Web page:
Importance: Multiple sclerosis (MS) is a chronic demyelinating disease of the central nervous system traditionally characterized by an initial relapsing-remitting clinical course and focal inflammatory lesions that have a predilection for the periventricular white matter. Recently, however, histopathologic and imaging studies have illustrated a more complex pathologic substrate involving cortical demyelination, gray matter atrophy, and meningeal inflammation. Neuroimaging advances have facilitated improved detection of cortical pathology, but our understanding of the pathogenesis of cortical disease remains incomplete. The purpose of this review is to evaluate the current status and future prospects regarding the emerging role of magnetic resonance imaging to visualize leptomeningeal enhancement in patients with MS and place these findings in the proper pathobiologic and clinical context.
Observations: Cortical atrophy and demyelination along the subpial surface appear early in the disease course in patients with MS but accelerate in progressive stages. Histopathologic studies of patients have shown the presence of inflammatory infiltrates, in some cases with features of B cell-rich tertiary lymph follicles, along the cortical meningeal surface. Recent magnetic resonance imaging data demonstrate the ability to detect such inflammation using high-resolution gadolinium-enhanced contrast scans by the presence of leptomeningeal enhancement. Clinical and magnetic resonance imaging correlation studies indicate that leptomeningeal enhancement is most common in patients with progressive forms of MS and shows a relationship to subpial cortical lesions and cortical atrophy.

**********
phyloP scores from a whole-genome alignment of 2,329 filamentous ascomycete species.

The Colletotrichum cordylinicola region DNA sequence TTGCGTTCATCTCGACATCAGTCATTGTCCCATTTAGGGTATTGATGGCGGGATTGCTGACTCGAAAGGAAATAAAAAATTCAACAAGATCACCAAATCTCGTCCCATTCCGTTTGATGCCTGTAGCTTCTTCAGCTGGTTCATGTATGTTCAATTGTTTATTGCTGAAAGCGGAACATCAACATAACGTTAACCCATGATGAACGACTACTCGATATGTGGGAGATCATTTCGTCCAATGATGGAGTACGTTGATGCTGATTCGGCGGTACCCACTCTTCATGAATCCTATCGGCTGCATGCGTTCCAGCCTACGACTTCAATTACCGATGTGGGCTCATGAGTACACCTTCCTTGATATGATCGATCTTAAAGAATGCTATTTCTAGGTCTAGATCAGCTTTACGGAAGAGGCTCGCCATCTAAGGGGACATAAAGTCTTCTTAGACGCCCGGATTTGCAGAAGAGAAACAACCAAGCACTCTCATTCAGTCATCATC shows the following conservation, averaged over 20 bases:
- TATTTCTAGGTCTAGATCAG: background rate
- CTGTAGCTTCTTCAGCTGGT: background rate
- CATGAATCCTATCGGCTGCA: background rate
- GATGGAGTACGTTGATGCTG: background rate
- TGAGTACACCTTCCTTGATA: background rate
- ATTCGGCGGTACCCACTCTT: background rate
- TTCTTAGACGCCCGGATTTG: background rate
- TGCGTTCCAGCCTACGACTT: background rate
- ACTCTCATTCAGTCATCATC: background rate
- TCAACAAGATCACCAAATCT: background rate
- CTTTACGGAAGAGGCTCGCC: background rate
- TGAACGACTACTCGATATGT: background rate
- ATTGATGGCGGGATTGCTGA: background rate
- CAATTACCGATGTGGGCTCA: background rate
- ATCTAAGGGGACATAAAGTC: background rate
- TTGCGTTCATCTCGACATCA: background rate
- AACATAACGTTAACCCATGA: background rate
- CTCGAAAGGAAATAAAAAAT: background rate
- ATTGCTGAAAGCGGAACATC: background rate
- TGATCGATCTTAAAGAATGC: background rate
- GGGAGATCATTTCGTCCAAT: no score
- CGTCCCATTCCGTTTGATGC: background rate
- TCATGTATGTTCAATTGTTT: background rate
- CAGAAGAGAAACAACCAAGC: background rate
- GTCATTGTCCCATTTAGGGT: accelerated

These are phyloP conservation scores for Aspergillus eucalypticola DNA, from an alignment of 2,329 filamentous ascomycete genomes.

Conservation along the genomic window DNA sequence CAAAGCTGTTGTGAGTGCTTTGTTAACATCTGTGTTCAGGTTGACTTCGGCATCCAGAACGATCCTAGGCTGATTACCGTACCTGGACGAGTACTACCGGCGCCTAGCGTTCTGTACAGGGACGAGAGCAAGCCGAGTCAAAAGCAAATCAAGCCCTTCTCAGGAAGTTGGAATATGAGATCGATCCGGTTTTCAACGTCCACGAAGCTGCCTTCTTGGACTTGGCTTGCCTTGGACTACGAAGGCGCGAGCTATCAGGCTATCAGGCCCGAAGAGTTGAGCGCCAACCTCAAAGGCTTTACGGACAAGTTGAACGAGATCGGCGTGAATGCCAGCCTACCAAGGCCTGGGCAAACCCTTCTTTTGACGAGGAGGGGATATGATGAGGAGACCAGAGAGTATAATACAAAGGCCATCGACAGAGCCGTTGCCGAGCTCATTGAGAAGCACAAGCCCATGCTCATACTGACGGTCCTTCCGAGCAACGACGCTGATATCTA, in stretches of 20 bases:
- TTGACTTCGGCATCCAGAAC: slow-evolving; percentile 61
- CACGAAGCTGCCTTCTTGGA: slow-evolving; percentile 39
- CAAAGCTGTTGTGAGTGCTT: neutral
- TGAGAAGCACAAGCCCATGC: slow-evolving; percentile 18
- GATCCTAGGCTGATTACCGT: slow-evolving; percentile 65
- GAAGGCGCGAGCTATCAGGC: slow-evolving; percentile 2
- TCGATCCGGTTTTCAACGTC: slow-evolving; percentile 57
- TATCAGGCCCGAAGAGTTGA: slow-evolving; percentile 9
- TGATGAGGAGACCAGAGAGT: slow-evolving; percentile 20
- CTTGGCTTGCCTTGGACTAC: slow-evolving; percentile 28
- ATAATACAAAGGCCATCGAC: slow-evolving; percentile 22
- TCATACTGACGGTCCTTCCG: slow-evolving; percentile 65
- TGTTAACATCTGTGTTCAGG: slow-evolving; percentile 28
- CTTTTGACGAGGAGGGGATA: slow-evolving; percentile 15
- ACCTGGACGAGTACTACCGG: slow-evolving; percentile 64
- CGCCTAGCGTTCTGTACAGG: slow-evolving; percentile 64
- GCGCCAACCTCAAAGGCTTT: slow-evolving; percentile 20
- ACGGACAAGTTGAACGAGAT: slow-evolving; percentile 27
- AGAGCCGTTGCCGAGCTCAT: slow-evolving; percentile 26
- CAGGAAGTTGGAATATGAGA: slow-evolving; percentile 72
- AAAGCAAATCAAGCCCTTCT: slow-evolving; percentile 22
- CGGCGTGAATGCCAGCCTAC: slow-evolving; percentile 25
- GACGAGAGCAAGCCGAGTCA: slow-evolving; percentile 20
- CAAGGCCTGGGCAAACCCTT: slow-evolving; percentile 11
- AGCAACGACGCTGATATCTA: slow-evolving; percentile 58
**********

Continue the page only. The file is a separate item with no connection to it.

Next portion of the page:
Conclusions and relevance: A growing body of evidence suggests that gray matter demyelination, cortical atrophy, and leptomeningeal inflammation may be important components of progressive MS pathology and provide a new therapeutic target. Leptomeningeal enhancement may prove a useful surrogate marker for such pathology, perhaps improving our understanding of the natural history of progressive MS, although its ultimate effect on therapeutic development and clinical care requires further study.